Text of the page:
WASHINGTON, D.C. — The U.S. Department of Energy’s (DOE) Office of Fossil Energy and Carbon Management (FECM) today announced up to $30 million in funding for research and development (R&D) projects to advance carbon dioxide removal (CDR) approaches that will reduce carbon dioxide (CO2) pollution by capturing it directly from both the atmosphere and oceans and converting it into valuable products such as fuels and chemicals. Direct air and ocean capture of CO2, with permanent storage of the captured CO2 in geological formations or converted to value-added products, has a critical role in helping the United States achieve the Biden-Harris Administration’s goal of net-zero greenhouse gas emissions by 2050.
“To avoid the worst effects of climate change, gigatons of atmospheric CO2 must be removed every year by mid-century, alongside aggressive decarbonization,” said Brad Crabtree, Assistant Secretary of Fossil Energy and Carbon Management. “Approaches to carbon dioxide removal like direct air and ocean capture with carbon conversion or storage are a key part of our overall strategy to meet our climate goals.”
Projects selected under this funding opportunity announcement (FOA) will perform conceptual design studies followed by field validations of cost-effective processes for ocean-based carbon capture and for direct air capture of CO2 coupled with carbon-free hydrogen and captured CO2 to create carbon-neutral methanol, a chemical building block for many valuable products. Selected projects will support the cost and performance goals of DOE’s Carbon Negative Shot initiative, which calls for innovation in CDR pathways that will capture CO2 from the atmosphere and permanently store it at meaningful scales for less than $100/net metric ton of CO2-equivalent.
In addition to advancing CO2 removal and conversion technologies, potential award recipients must carefully address societal considerations and impacts, emphasizing active engagement of local communities and avoiding the imposition of additional burdens on disadvantaged communities. These projects are part of the Justice40 Initiative, which aims to ensure a goal that 40% of the overall benefits of certain federal investments flow to disadvantaged communities. To support these equity and justice priorities, recipients will be required to explain how their projects will deliver energy and environmental justice benefits and mitigate impacts; conduct community and stakeholder engagement; incorporate diversity, equity, inclusion, and accessibility; and promote workforce development and quality jobs.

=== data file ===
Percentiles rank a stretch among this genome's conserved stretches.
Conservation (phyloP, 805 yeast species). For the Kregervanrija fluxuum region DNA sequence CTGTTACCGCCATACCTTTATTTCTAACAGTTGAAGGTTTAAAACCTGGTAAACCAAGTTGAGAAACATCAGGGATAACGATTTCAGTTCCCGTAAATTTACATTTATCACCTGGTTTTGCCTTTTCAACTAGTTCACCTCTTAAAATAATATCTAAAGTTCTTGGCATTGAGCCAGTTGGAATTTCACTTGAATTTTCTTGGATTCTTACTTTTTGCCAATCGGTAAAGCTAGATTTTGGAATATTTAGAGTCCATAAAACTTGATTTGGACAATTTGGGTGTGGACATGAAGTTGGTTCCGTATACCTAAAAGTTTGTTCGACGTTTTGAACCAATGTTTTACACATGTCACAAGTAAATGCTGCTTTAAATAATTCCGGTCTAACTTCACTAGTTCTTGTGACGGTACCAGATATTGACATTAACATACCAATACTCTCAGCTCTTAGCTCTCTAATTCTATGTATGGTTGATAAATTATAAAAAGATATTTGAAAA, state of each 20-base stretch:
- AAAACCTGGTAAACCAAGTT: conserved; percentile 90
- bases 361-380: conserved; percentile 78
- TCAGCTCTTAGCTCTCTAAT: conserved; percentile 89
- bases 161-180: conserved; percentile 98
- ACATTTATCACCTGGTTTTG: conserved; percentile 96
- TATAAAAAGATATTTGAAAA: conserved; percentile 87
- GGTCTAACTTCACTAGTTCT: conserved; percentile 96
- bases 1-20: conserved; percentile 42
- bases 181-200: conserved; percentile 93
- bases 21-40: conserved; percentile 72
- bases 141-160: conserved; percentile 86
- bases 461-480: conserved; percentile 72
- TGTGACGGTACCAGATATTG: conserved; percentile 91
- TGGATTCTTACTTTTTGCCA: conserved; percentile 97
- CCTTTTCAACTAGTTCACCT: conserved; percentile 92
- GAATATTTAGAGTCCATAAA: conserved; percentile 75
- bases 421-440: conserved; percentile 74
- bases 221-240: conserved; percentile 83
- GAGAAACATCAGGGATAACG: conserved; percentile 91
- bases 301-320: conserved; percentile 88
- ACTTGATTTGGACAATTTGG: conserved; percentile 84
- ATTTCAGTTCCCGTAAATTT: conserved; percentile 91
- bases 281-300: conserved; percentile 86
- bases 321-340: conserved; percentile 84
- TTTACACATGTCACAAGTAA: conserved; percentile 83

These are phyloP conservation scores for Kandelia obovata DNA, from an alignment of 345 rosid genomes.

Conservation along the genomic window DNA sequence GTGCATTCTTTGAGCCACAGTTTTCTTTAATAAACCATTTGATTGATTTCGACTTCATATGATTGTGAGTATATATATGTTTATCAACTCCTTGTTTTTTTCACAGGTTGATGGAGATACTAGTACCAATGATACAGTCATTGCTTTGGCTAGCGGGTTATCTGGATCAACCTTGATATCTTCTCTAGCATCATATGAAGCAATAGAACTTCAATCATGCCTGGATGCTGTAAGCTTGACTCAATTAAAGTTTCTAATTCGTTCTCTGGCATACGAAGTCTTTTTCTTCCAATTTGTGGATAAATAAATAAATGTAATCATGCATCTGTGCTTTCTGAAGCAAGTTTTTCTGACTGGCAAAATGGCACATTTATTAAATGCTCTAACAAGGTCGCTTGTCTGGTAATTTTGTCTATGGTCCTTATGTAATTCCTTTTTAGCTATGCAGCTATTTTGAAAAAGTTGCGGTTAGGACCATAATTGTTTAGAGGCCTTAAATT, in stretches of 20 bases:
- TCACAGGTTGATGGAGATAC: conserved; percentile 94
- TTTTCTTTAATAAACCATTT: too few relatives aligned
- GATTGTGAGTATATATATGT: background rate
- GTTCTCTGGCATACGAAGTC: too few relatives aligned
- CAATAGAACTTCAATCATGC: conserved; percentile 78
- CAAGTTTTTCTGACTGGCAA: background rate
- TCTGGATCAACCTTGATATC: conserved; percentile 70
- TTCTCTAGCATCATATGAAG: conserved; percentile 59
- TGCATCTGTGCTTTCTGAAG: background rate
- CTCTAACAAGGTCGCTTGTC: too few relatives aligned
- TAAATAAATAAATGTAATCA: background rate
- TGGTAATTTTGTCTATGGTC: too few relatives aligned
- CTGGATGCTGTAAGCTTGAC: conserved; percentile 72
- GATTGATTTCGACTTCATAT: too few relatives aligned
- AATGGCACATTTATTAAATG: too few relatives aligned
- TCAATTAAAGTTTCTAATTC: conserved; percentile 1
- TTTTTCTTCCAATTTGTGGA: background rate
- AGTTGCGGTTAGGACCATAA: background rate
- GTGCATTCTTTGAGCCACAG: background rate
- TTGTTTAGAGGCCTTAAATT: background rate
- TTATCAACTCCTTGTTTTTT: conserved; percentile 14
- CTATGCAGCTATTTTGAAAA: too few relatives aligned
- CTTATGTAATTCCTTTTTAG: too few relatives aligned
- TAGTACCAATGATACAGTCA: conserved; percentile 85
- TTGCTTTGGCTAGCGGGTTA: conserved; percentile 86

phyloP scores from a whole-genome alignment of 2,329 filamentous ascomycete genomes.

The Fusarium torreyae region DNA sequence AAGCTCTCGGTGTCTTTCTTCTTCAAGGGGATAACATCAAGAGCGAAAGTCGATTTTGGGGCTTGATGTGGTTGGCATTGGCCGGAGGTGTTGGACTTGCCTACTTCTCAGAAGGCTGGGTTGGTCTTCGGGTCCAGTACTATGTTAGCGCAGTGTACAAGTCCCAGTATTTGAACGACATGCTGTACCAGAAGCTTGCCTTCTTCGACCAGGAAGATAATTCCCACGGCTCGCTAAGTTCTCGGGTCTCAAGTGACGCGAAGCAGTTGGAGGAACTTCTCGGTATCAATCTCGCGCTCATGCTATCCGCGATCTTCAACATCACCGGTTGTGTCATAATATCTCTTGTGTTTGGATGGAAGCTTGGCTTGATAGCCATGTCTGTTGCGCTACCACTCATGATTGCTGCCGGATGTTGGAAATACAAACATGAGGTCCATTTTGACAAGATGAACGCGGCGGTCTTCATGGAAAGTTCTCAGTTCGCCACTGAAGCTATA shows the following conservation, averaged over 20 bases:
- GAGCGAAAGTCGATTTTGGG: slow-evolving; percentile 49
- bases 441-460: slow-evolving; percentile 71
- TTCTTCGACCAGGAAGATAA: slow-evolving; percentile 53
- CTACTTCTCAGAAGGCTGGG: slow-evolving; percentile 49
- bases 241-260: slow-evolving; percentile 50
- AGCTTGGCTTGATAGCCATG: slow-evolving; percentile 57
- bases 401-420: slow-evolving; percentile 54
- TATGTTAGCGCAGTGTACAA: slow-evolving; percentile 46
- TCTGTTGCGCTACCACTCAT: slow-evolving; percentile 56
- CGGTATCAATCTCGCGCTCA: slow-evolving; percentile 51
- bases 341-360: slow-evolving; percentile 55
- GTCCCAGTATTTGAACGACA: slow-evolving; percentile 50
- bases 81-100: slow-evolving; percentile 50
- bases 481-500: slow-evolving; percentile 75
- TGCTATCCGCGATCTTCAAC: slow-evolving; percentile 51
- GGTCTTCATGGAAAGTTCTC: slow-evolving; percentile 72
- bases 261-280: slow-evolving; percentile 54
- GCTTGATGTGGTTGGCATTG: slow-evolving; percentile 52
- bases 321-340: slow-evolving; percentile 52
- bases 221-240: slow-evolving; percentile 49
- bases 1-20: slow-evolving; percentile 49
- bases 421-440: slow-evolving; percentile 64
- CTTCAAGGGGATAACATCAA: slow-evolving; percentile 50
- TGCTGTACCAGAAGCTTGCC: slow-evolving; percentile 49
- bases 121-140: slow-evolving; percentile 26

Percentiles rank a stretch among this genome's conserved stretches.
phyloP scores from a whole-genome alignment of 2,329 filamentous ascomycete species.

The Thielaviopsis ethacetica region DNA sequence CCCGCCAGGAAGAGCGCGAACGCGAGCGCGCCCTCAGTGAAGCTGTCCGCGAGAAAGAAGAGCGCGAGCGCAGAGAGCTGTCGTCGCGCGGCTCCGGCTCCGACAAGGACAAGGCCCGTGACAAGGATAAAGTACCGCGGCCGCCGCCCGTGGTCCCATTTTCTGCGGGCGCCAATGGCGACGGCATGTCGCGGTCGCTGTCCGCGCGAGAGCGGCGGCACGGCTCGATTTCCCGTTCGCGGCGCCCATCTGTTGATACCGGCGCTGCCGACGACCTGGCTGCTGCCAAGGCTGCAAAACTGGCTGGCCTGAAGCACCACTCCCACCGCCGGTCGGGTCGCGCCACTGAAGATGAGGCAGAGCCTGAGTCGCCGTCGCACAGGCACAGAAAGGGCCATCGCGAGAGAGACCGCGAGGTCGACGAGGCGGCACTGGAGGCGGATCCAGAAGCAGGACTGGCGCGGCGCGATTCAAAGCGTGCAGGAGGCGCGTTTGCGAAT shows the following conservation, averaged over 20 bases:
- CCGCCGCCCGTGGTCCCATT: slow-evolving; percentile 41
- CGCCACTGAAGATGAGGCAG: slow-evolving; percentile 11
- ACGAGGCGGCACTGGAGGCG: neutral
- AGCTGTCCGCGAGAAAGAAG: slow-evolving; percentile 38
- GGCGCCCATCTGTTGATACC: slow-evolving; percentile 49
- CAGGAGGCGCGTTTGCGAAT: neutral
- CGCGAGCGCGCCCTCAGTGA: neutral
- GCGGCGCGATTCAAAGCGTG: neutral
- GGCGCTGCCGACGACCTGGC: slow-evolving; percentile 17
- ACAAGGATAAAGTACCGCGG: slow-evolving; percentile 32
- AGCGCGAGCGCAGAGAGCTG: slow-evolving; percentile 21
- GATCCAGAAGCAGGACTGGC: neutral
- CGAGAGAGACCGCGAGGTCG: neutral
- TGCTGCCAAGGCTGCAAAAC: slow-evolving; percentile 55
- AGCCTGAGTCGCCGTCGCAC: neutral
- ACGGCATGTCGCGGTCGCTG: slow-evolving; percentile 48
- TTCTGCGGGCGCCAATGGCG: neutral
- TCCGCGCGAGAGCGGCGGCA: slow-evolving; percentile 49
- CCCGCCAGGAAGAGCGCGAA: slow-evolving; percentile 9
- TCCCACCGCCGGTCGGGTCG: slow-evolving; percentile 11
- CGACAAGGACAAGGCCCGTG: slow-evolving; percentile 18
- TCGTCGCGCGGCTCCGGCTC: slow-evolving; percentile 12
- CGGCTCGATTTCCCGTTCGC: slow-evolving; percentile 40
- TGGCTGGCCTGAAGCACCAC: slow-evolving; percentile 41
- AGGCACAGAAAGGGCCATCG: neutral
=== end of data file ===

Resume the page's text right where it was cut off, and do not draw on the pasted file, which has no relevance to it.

Read the details of this FOA here, and visit our website to find resources and recommendations for project teams, project evaluators, and communities on how to include equity and justice and conduct engagement in project plans. All questions about this FOA must be submitted through FedConnect; register here for an account. The application deadline is November 30, 2022 at 8:00 p.m. ET.
FECM funds research, development, demonstration, and deployment projects to decarbonize power generation and industrial production, remove carbon dioxide from the atmosphere, and mitigate the environmental impacts of fossil fuel production and use. Priority areas of technology work include carbon capture, carbon conversion, carbon dioxide removal, carbon dioxide transport and storage, hydrogen production with carbon management, methane emissions reduction, and critical minerals production. To learn more, visit the FECM website, sign up for FECM news announcements, and visit the NETL website.